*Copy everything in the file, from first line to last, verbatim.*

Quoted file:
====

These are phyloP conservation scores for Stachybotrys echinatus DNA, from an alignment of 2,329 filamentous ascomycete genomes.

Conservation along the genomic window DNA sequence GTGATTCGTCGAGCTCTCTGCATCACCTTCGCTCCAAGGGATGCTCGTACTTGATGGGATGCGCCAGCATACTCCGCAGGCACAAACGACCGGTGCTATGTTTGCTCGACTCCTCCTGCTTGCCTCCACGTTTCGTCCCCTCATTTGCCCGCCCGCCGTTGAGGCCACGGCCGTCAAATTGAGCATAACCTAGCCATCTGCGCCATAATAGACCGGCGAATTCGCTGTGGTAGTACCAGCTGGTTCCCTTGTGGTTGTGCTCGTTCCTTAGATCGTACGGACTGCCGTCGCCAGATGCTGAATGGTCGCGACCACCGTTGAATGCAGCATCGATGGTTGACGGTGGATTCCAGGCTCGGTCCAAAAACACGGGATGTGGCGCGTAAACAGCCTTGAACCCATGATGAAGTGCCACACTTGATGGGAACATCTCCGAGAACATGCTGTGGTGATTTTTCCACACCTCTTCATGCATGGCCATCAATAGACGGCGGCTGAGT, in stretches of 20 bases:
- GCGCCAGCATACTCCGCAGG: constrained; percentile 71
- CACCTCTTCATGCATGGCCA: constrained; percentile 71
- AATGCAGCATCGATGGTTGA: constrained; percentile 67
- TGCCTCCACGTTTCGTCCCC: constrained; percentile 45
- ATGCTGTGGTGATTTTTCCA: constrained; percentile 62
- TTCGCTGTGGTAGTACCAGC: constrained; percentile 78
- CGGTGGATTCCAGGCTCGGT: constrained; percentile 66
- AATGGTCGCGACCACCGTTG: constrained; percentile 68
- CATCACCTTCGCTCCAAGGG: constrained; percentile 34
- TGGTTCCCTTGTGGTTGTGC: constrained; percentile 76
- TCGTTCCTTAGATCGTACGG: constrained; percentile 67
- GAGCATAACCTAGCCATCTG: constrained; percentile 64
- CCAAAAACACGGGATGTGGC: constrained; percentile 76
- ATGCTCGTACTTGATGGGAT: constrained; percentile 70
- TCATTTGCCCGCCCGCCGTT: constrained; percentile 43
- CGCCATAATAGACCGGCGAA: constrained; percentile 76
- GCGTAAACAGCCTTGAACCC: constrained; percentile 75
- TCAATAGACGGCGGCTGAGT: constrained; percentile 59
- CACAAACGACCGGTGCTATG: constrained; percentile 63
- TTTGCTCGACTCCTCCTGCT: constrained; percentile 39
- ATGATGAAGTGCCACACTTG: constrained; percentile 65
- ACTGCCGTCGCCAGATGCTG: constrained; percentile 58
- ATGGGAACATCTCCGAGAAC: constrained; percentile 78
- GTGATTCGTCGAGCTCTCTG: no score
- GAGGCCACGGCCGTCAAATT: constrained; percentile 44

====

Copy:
These are phyloP conservation scores for Stachybotrys echinatus DNA, from an alignment of 2,329 filamentous ascomycete genomes.

Conservation along the genomic window DNA sequence GTGATTCGTCGAGCTCTCTGCATCACCTTCGCTCCAAGGGATGCTCGTACTTGATGGGATGCGCCAGCATACTCCGCAGGCACAAACGACCGGTGCTATGTTTGCTCGACTCCTCCTGCTTGCCTCCACGTTTCGTCCCCTCATTTGCCCGCCCGCCGTTGAGGCCACGGCCGTCAAATTGAGCATAACCTAGCCATCTGCGCCATAATAGACCGGCGAATTCGCTGTGGTAGTACCAGCTGGTTCCCTTGTGGTTGTGCTCGTTCCTTAGATCGTACGGACTGCCGTCGCCAGATGCTGAATGGTCGCGACCACCGTTGAATGCAGCATCGATGGTTGACGGTGGATTCCAGGCTCGGTCCAAAAACACGGGATGTGGCGCGTAAACAGCCTTGAACCCATGATGAAGTGCCACACTTGATGGGAACATCTCCGAGAACATGCTGTGGTGATTTTTCCACACCTCTTCATGCATGGCCATCAATAGACGGCGGCTGAGT, in stretches of 20 bases:
- GCGCCAGCATACTCCGCAGG: constrained; percentile 71
- CACCTCTTCATGCATGGCCA: constrained; percentile 71
- AATGCAGCATCGATGGTTGA: constrained; percentile 67
- TGCCTCCACGTTTCGTCCCC: constrained; percentile 45
- ATGCTGTGGTGATTTTTCCA: constrained; percentile 62
- TTCGCTGTGGTAGTACCAGC: constrained; percentile 78
- CGGTGGATTCCAGGCTCGGT: constrained; percentile 66
- AATGGTCGCGACCACCGTTG: constrained; percentile 68
- CATCACCTTCGCTCCAAGGG: constrained; percentile 34
- TGGTTCCCTTGTGGTTGTGC: constrained; percentile 76
- TCGTTCCTTAGATCGTACGG: constrained; percentile 67
- GAGCATAACCTAGCCATCTG: constrained; percentile 64
- CCAAAAACACGGGATGTGGC: constrained; percentile 76
- ATGCTCGTACTTGATGGGAT: constrained; percentile 70
- TCATTTGCCCGCCCGCCGTT: constrained; percentile 43
- CGCCATAATAGACCGGCGAA: constrained; percentile 76
- GCGTAAACAGCCTTGAACCC: constrained; percentile 75
- TCAATAGACGGCGGCTGAGT: constrained; percentile 59
- CACAAACGACCGGTGCTATG: constrained; percentile 63
- TTTGCTCGACTCCTCCTGCT: constrained; percentile 39
- ATGATGAAGTGCCACACTTG: constrained; percentile 65
- ACTGCCGTCGCCAGATGCTG: constrained; percentile 58
- ATGGGAACATCTCCGAGAAC: constrained; percentile 78
- GTGATTCGTCGAGCTCTCTG: no score
- GAGGCCACGGCCGTCAAATT: constrained; percentile 44